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Class is a fairly big part of my story, as two of my main characters are from very different classes, and this is a bone of contention between the two. It's definitely an issue for both of them as they have their own prejudices. Maeve's first impression of Carrigan is that he's stuck up and pompous, whereas Carrigan thinks Maeve and her people are backwards, country bumpkins. On the grand scale of things, Carrigan is far from being upper class and is generally looked down upon by his peers as he's the illegitimate son of an upper-class Magister and a working-class fisherwoman from the islands.

 

My magic system is based on talismans called Anchors that the user has to craft out of natural materials. The poorer classes use easy to access materials such as wood and stone. Middle classes use metals and semi-precious stones, pretty much anything that maybe looks fancy at first glance but isn't "luxury".  The highest nobles and royals have the most valuable anchors which may still use gold, platinum etc but also make use of precious, valuable gems.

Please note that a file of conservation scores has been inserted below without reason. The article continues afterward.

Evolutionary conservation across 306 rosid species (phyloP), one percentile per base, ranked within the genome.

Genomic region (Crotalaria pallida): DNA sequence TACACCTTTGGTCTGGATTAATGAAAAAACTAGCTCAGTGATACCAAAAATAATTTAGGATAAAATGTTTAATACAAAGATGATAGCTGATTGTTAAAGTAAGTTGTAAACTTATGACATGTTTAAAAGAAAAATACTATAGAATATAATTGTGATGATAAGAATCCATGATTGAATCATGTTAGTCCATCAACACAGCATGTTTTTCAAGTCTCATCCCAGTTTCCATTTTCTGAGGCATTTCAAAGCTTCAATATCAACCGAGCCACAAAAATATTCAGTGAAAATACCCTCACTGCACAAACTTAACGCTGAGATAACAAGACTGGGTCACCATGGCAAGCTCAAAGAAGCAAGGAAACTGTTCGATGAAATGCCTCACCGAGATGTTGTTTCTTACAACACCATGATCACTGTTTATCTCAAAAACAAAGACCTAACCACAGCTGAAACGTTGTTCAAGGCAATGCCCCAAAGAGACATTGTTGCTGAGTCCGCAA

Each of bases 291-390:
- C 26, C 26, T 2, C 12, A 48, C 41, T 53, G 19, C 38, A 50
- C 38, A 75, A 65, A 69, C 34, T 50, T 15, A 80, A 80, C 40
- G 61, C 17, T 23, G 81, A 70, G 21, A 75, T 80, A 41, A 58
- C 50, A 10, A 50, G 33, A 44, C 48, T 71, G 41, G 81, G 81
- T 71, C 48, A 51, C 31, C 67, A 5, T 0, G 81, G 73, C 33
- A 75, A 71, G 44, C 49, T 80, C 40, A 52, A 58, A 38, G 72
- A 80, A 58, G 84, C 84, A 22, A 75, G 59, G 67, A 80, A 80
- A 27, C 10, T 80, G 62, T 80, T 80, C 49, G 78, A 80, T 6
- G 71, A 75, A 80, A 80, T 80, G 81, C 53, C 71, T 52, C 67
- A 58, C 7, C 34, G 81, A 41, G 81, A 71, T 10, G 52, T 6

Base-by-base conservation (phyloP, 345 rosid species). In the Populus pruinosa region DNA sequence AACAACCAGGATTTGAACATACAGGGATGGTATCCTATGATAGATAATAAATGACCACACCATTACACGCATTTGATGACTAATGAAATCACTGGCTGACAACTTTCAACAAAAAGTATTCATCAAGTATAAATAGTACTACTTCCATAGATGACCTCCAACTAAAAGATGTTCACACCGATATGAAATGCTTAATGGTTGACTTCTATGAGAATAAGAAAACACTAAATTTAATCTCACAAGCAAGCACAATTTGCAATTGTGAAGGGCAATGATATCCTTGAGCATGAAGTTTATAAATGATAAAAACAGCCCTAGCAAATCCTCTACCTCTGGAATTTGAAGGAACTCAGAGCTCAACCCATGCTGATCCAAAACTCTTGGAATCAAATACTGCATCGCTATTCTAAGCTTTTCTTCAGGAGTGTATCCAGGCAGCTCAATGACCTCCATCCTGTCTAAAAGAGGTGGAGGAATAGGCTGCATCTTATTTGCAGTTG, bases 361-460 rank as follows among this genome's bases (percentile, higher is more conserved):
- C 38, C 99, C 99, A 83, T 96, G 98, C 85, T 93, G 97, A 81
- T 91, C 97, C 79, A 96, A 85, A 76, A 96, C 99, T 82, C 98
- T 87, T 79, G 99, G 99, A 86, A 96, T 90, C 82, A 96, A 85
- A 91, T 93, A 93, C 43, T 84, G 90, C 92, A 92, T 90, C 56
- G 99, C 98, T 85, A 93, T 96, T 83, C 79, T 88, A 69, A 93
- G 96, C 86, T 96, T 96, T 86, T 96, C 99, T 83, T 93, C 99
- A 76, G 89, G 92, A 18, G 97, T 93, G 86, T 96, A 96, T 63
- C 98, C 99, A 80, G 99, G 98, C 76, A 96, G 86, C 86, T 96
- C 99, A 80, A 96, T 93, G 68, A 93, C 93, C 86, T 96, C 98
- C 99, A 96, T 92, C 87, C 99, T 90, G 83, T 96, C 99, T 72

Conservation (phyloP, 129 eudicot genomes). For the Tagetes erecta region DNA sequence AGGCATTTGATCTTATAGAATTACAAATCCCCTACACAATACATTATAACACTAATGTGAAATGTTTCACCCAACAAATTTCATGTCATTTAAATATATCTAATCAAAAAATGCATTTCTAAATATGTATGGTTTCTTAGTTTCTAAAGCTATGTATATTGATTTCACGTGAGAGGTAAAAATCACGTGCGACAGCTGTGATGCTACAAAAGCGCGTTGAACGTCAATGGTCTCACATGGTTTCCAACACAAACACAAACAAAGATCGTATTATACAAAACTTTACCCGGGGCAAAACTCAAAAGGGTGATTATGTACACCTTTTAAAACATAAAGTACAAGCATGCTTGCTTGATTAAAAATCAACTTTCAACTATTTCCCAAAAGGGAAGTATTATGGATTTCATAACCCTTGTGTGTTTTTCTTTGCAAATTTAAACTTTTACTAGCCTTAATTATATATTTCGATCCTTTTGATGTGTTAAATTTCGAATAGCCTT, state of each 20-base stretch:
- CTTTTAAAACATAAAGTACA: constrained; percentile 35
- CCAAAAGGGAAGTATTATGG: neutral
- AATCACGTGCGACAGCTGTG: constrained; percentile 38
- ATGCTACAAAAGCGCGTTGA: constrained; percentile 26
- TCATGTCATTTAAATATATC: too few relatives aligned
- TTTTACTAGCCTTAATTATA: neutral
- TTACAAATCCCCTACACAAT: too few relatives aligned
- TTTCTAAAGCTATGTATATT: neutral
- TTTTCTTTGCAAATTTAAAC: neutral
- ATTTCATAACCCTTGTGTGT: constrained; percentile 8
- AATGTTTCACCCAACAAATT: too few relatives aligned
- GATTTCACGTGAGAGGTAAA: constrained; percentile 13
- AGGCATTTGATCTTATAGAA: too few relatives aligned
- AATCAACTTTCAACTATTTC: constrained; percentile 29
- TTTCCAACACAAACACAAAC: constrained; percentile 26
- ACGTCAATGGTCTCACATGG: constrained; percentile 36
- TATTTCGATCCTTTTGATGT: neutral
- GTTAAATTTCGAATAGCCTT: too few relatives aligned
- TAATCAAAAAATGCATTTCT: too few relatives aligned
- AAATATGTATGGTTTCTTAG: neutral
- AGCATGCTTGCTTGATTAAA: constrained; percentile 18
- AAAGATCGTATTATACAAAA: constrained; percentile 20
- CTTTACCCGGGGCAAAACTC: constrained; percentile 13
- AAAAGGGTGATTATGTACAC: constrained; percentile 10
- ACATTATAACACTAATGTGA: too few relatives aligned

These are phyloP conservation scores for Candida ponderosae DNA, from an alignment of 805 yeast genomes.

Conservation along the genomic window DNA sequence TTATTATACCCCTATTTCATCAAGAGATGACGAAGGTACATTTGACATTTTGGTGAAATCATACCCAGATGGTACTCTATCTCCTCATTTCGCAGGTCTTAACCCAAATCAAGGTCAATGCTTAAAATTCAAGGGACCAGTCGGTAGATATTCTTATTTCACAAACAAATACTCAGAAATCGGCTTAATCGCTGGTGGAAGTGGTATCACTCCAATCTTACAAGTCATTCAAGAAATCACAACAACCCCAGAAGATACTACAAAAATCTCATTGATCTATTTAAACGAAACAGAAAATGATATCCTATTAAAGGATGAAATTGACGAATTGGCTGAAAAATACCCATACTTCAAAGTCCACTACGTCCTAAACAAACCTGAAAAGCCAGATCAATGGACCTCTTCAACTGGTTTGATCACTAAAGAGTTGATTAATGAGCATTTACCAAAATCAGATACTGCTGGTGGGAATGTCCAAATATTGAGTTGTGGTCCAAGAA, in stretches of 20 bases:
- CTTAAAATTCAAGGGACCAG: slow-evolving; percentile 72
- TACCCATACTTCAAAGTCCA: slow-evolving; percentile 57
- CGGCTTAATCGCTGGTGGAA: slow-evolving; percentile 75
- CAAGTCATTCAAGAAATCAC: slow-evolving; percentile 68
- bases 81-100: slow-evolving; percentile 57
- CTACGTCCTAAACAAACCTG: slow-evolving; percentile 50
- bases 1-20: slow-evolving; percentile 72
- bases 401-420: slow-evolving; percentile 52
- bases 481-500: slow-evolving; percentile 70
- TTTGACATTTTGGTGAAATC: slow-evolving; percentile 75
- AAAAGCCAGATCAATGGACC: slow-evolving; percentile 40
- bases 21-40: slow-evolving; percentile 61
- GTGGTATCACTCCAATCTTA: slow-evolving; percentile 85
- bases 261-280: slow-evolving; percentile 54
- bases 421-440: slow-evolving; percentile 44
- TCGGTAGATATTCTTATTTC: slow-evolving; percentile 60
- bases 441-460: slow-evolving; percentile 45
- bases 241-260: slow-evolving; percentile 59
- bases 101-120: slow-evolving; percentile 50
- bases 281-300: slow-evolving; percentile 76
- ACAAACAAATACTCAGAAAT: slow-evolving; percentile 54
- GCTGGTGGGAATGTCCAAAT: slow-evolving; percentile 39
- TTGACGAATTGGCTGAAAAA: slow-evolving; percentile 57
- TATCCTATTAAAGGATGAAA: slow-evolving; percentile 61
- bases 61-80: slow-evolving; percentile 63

Anchors do not have an infinite use. When they come to the end of their life they break. I'm still fleshing out the rules to the system, but I'm thinking that the amount of effort it takes to make the anchor affects how long they can be used for, so the higher classes may pay for someone else to make fine, filigreed anchors with polished stones, while the poor can only afford to carve their own or pay the local artificer, so will generally own weaker anchors.